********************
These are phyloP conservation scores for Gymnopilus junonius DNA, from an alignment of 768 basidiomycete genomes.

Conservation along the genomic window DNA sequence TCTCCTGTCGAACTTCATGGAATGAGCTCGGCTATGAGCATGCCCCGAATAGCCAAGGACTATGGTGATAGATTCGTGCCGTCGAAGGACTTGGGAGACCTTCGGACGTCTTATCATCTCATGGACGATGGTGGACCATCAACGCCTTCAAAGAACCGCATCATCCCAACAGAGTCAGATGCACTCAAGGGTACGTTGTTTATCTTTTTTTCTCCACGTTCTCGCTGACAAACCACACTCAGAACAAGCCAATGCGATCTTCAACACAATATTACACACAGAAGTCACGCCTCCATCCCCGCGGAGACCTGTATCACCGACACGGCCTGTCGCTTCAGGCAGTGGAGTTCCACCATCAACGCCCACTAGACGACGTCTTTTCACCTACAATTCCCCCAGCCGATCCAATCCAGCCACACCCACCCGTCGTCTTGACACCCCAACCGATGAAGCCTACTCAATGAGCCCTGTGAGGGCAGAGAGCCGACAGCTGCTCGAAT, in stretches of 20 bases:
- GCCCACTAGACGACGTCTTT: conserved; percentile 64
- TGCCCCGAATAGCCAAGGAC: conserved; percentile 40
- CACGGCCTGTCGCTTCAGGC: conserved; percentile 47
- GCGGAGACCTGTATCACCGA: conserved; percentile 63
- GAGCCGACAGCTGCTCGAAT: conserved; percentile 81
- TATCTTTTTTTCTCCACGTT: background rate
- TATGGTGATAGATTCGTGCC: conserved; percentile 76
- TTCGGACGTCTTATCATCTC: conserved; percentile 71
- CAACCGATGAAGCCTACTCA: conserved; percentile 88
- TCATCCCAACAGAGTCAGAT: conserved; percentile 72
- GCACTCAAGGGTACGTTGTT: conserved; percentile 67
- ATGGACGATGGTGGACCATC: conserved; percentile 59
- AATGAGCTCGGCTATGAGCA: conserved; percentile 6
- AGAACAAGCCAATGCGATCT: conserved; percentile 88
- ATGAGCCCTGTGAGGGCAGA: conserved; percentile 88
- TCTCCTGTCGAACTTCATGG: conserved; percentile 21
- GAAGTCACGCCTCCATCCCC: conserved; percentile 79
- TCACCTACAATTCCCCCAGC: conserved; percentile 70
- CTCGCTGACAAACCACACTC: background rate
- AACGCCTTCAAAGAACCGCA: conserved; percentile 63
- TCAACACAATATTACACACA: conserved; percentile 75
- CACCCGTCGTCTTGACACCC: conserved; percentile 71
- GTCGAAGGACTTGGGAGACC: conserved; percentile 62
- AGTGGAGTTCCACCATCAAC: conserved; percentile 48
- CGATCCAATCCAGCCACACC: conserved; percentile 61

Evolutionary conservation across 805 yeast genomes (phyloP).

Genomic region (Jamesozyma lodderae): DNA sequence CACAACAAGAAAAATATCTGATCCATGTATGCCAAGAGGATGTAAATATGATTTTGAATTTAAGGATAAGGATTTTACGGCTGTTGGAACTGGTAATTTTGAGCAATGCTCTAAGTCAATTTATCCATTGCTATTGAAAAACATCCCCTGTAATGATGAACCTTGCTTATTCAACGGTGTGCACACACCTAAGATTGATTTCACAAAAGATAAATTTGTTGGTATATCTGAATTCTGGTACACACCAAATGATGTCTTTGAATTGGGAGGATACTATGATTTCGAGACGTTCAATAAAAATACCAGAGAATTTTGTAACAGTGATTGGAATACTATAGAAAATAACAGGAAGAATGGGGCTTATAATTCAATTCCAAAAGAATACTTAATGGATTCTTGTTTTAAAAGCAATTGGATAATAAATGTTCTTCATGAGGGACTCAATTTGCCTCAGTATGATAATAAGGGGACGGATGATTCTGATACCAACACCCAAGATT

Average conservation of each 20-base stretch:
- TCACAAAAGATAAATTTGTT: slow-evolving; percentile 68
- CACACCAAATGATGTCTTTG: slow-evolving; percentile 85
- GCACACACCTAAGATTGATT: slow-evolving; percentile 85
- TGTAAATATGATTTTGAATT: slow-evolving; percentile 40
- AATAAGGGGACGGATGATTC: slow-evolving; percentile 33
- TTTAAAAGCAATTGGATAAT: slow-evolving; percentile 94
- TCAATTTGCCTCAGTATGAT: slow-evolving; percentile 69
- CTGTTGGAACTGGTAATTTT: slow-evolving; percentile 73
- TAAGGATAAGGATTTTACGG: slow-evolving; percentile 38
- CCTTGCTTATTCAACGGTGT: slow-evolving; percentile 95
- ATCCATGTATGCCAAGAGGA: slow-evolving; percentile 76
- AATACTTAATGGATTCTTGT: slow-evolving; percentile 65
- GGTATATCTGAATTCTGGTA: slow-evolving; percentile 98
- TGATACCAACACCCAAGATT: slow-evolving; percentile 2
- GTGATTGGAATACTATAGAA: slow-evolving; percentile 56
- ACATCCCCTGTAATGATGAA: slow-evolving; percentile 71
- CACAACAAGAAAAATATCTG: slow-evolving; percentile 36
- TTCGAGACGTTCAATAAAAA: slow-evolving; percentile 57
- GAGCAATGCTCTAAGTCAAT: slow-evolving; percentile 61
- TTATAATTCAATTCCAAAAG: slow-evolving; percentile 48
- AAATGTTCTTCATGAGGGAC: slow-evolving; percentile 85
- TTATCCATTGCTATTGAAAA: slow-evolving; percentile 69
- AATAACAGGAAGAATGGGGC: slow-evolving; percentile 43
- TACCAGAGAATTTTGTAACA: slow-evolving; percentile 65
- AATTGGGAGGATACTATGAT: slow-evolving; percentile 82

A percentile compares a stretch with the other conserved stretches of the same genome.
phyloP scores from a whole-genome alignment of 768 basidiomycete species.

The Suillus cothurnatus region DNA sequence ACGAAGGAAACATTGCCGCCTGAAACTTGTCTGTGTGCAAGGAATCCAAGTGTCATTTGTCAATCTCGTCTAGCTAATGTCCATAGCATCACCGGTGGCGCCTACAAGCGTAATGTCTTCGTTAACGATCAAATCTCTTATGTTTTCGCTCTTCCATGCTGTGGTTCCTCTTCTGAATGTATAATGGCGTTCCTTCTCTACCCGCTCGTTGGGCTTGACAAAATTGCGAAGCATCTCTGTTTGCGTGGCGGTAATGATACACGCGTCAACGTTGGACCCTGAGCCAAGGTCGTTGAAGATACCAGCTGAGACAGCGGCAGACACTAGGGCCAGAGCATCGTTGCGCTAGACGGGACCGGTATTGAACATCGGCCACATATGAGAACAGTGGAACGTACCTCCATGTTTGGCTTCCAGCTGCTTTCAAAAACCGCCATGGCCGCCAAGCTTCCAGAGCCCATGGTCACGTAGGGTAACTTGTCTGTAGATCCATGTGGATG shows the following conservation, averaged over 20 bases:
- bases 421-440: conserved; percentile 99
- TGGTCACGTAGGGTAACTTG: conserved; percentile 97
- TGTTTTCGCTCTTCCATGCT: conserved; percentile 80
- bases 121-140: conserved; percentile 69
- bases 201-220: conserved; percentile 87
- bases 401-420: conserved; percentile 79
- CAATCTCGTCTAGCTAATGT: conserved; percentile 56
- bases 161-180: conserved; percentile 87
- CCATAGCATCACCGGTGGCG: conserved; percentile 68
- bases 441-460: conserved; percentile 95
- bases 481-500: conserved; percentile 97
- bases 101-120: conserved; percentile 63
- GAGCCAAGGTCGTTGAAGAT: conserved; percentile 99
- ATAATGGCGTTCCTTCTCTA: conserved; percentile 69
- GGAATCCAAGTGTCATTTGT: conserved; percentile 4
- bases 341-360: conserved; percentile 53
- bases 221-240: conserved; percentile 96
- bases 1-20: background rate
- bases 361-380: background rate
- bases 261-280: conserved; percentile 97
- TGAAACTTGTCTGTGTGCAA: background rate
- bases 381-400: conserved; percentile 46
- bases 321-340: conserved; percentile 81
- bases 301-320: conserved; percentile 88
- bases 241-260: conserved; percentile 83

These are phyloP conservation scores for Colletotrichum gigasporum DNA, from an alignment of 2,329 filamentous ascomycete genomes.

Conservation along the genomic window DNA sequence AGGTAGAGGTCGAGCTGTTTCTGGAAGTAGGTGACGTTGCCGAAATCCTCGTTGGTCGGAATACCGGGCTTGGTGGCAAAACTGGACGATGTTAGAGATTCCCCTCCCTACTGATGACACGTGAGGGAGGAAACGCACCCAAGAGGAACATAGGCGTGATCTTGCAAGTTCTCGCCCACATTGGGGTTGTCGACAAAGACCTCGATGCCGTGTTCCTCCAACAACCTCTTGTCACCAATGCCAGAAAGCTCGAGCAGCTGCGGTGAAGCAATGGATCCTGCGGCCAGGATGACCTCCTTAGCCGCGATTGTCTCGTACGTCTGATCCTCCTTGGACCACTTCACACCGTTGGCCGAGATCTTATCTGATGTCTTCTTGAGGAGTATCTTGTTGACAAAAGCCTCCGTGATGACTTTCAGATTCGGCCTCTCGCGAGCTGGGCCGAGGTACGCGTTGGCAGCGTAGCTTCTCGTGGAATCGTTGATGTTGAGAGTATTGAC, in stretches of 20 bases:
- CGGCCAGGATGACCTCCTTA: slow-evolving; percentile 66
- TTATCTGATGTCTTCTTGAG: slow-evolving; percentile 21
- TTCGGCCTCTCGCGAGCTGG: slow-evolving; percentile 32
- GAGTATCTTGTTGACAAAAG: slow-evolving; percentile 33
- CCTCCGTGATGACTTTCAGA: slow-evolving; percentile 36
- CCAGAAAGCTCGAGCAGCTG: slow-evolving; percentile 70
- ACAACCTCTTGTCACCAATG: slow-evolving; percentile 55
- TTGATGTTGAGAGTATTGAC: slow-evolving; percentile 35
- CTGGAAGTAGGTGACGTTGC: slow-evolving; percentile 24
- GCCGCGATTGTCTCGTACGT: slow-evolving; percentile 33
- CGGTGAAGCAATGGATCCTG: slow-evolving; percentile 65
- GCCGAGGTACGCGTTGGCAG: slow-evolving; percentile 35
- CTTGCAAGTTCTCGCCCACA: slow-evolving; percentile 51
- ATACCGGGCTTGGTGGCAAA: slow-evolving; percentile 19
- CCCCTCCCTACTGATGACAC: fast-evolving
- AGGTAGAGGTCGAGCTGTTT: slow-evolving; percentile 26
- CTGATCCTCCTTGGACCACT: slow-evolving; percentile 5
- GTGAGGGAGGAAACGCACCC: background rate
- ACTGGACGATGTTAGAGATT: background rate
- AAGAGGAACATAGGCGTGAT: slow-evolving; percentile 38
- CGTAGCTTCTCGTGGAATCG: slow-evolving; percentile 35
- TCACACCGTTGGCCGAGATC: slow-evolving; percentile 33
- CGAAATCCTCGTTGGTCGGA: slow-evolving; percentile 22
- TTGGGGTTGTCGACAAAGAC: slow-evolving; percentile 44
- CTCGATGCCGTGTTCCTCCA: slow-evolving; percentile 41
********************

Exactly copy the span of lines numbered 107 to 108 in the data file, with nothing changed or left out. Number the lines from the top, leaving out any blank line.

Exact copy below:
- TCACACCGTTGGCCGAGATC: slow-evolving; percentile 33
- CGAAATCCTCGTTGGTCGGA: slow-evolving; percentile 22